Therefore, it seems clear that before or after problems will arise in the public pension system and should complement the future public pension with private savings. Moreover, even if we thought that the public system was not going to have problems, the principle of risk diversification should lead us to invest in other assets.

In particular, one of the possibilities is the Pension Plans (PP). Of course it is not the only one and even, in some cases, it may be an unprofitable option for certain individuals. Why? Because it is worth remembering that PP and other figures such as Insured Pension Plans have a special taxation: contributions (with certain limits) they deduct from the taxable income of the IRPF at the marginal tax rate of that year, but, when the accumulated amounts are recovered, these are considered work income, increasing the taxable income of the IRPF and taxing the marginal rate of that year.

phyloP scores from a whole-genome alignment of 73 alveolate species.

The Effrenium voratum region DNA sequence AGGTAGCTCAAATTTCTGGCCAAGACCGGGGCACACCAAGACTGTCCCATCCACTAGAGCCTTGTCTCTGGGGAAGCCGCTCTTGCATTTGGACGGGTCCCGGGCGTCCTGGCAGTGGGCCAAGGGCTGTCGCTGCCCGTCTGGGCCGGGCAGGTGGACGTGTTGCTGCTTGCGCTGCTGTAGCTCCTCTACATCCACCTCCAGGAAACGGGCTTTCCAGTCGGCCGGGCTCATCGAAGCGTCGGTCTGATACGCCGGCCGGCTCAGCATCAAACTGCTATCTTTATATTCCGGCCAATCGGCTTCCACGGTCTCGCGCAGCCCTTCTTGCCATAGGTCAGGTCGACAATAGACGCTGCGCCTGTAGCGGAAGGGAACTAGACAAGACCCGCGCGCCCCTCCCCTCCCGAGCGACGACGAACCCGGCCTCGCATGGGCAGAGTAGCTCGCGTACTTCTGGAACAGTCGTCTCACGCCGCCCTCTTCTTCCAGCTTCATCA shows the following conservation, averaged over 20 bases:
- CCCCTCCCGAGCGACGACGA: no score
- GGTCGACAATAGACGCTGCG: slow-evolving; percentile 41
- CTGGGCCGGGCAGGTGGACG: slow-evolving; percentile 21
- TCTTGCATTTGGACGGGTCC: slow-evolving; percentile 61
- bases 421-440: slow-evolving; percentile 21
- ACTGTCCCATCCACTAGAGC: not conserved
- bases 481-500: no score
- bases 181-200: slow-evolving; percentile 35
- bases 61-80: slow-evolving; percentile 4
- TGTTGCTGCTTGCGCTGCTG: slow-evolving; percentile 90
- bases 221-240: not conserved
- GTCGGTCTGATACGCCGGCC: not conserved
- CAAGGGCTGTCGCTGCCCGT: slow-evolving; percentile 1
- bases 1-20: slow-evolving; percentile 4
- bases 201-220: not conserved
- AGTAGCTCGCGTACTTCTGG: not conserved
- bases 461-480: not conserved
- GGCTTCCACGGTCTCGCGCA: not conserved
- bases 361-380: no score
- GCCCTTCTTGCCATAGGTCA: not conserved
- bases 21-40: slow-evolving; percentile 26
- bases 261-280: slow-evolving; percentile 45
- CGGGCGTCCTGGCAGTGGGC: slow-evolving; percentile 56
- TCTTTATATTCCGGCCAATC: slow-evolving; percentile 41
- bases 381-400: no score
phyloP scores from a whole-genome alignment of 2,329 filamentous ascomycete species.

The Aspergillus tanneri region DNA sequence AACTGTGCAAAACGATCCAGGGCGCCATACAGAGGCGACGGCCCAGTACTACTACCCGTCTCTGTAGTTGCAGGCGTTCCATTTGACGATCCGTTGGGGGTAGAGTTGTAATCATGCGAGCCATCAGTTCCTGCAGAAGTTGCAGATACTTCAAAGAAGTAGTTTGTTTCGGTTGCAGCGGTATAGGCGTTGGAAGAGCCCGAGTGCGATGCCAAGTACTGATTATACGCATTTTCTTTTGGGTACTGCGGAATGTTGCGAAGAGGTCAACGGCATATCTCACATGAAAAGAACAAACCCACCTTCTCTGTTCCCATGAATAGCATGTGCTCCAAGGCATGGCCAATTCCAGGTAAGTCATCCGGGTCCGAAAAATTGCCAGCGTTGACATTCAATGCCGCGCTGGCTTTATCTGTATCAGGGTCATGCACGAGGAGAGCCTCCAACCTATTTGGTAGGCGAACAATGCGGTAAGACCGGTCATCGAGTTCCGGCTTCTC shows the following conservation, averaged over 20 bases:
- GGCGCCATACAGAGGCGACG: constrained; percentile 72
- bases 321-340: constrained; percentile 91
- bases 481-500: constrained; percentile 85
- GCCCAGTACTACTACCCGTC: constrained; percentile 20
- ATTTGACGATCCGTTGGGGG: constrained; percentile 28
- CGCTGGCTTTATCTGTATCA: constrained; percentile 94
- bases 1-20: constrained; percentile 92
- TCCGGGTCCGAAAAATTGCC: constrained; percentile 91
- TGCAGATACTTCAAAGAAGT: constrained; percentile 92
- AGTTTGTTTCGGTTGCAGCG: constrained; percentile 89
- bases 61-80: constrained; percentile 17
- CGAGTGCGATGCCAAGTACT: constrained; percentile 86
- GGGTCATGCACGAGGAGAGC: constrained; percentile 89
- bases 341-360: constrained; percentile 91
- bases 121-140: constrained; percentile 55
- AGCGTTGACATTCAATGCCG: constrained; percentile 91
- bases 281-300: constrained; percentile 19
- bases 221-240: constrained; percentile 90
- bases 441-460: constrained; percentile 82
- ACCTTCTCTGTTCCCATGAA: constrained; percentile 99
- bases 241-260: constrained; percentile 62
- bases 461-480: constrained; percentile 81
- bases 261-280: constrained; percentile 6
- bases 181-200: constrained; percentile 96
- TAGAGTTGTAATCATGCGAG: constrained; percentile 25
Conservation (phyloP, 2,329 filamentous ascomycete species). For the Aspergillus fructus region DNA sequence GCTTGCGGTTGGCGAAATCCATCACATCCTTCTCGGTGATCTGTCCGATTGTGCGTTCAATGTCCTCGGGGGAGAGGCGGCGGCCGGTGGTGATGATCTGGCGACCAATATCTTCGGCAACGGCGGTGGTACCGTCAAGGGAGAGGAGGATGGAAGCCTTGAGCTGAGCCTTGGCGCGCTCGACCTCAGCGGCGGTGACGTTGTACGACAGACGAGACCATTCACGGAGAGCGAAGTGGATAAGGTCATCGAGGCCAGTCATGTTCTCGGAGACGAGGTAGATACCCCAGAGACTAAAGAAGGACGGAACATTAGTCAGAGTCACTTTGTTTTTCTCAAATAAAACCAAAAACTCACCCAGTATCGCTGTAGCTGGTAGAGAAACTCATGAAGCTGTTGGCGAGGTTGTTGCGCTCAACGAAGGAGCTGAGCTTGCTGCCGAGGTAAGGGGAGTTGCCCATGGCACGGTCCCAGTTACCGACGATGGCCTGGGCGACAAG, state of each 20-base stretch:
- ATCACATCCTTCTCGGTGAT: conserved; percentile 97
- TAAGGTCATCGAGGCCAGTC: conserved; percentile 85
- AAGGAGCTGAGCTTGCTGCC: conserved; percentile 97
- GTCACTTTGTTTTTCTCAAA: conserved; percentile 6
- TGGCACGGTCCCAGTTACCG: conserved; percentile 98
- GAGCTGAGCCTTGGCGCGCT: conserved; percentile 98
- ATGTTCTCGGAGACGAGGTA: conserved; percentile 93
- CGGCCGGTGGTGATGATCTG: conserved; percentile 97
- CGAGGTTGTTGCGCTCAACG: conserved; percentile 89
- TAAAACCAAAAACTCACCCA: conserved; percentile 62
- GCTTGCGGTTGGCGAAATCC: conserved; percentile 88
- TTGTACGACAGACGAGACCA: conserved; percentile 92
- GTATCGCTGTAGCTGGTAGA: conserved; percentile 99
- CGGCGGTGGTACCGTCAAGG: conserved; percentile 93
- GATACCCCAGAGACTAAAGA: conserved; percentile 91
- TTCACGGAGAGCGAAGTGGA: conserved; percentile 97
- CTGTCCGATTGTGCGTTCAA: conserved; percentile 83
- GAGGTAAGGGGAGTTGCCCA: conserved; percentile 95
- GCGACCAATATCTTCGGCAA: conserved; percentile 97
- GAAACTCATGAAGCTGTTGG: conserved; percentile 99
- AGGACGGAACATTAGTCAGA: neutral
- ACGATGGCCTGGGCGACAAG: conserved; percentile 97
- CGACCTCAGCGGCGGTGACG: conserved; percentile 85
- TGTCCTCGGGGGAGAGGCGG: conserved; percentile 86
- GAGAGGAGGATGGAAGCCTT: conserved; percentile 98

In short, if my marginal rate at the time of the rescue is greater than at the time of the contribution, I will have a fiscal financial return (with taxes) that may even be negative, even though the financial profitability is positive. And this can not happen with any other financial product. Therefore, we must be careful with the rescue of the PP.